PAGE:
America has just celebrated the canonization of Kateri Tekakwitha, our very first Native American saint, "the Lily of the Mohawks." I reviewed her history in a recent "Faith Perspectives" column.
There are two additional Americans whose pilgrimages to the honors of the altar were approved by the Vatican in mid-May. Cited as candidates for sainthood and meriting the title "Venerable," they are the famed Bishop Frederic Baraga, a Slovene who evangelized Michigan (d.1868); and the relatively unknown Sister of Charity (Mother Elizabeth Ann Seton’s community), Sister Miriam Teresa Demjanovich (d.1927).
Sister Miriam Teresa’s story was explained to me and my sisters by my parents as soon as I could comprehend. My good father, who was born and raised in northern New Jersey, was an alumnus of Seton Hall College, where he took his Bachelor of Arts degree. He had to postpone his M.A. until the Great Depression abated.
It was at Seton Hall that he met Sister Miriam Teresa’s brother, who eventually became Msgr. Charles Demjanovich, Pastor of St. Mary’s in Rutherford, N.J. There, in turn, I was introduced to him by my father. (We had driven down for the funeral of my aunt, a parishioner of St. Mary’s.) Monsignor Charles and I were able to talk on occasion, and we exchanged notes regularly at Christmastime. For my part, I felt especially blessed: here I was, conversing with a great priest, whose sister had already been proposed for Beatification.
I should add that frequent visits in and out of New York and New Jersey were part of my life all the way up to the 1970s. However, I can still cross the Tappan Zee Bridge and enter the Garden State Parkway without even looking at a sign; the territory is almost as familiar as Fairfield County. Returning isn’t always so easy. Even veterans like me can miss the "New England" exit ramp on the other side of the bridge. The GW (1936) is hectic now.
Teresa’s parents Alexander and Johanna had emigrated in 1884 from what is now Slovakia (the Slovak Republic) but was then a part of the Austro-Hungarian Empire. Her father worked as a shoemaker in New York City before moving his family to Bayonne, N.J., where he labored as a cooper (a lost art, almost, today). Teresa, one of five, was born in Bayonne in 1901. She went through the public school system in Bayonne, graduating as valedictorian of her high school class. (Teresa’s family, incidentally, belonged to the Ruthenian Church, within the Byzantine tradition.)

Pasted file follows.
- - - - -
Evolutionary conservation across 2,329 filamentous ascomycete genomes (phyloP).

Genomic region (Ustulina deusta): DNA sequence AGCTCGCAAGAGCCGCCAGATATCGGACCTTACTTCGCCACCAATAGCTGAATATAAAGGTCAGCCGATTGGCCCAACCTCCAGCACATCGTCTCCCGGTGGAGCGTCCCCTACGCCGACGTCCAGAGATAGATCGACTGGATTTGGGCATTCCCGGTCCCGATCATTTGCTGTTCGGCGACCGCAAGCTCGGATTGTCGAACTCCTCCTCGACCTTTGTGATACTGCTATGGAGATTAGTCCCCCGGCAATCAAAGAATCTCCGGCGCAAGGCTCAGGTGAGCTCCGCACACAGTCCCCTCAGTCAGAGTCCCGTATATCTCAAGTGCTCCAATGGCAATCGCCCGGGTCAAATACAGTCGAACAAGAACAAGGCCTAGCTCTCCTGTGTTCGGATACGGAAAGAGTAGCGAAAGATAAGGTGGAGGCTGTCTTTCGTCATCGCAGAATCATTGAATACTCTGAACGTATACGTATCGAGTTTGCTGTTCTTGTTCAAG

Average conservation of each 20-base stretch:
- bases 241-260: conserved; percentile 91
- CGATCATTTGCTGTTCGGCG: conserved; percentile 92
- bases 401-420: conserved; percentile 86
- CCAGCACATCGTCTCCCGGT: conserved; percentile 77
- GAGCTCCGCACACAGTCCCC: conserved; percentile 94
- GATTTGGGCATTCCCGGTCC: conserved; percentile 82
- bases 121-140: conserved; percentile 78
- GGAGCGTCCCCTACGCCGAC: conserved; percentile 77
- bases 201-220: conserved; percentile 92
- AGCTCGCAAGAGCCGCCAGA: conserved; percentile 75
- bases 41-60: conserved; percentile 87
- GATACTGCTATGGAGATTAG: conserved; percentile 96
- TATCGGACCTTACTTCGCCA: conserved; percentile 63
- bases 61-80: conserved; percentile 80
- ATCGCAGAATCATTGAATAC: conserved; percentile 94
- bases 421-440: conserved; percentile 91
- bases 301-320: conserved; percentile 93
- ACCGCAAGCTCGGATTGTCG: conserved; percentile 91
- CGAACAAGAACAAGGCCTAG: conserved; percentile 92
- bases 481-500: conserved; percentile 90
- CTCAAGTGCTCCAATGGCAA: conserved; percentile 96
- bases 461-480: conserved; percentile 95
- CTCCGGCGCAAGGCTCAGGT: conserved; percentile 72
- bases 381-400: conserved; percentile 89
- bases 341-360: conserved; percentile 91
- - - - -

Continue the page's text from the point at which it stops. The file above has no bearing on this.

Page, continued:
After her mother died in 1918, Miriam entered St. Elizabeth’s College at Convent Station (where I have stopped to pray countless times, especially on the way to graduate studies in Madison, N.J.).
Graduating in 1923, she taught at St. Aloysius Academy in Jersey City, and then in public high school there. But after her father died in 1925, she entered the Sisters of Charity at Convent Station. Miriam Teresa died there two years later, at age 26. Her brother, Msgr. Charles, acquired permission for Teresa to profess her formal vows in articulo mortis. She is buried at Convent Station.
In 1928, Miriam Teresa’s conferences, titled Greater Perfection, were published. Now available in various translations, they give witness to an extraordinary soul on a pilgrimage Godward.
In 1945, Cardinal Amleto Cicognani, Papal Delegate to the United States, included Sister Miriam in his book, Sanctity in America. In it he prayed:
"Please, God, this girl who was born and lived and died in the twentieth century, within the shadows of the world’s greatest metropolis, who tried to live only for God, in God, and with God, may some day be raised to the altars."
It appears that the Cardinal’s prayer has been heard. Here again is a public school teacher from New Jersey, who became a Sister of Charity, in the 20th century, and who represents two great Catholic Traditions, the Latin and the Ruthenian. Surely, she is a sign that sanctity in America today is possible.
(I included a brief chapter about Sister Miriam Teresa in my second hagiography, More Saints for Our Time, published by Arena Lettres, N.J., in 1983.)
Msgr. David Q. Liptak is Executive Editor of The Catholic Transcript and censor librorum for the Archdiocese of Hartford.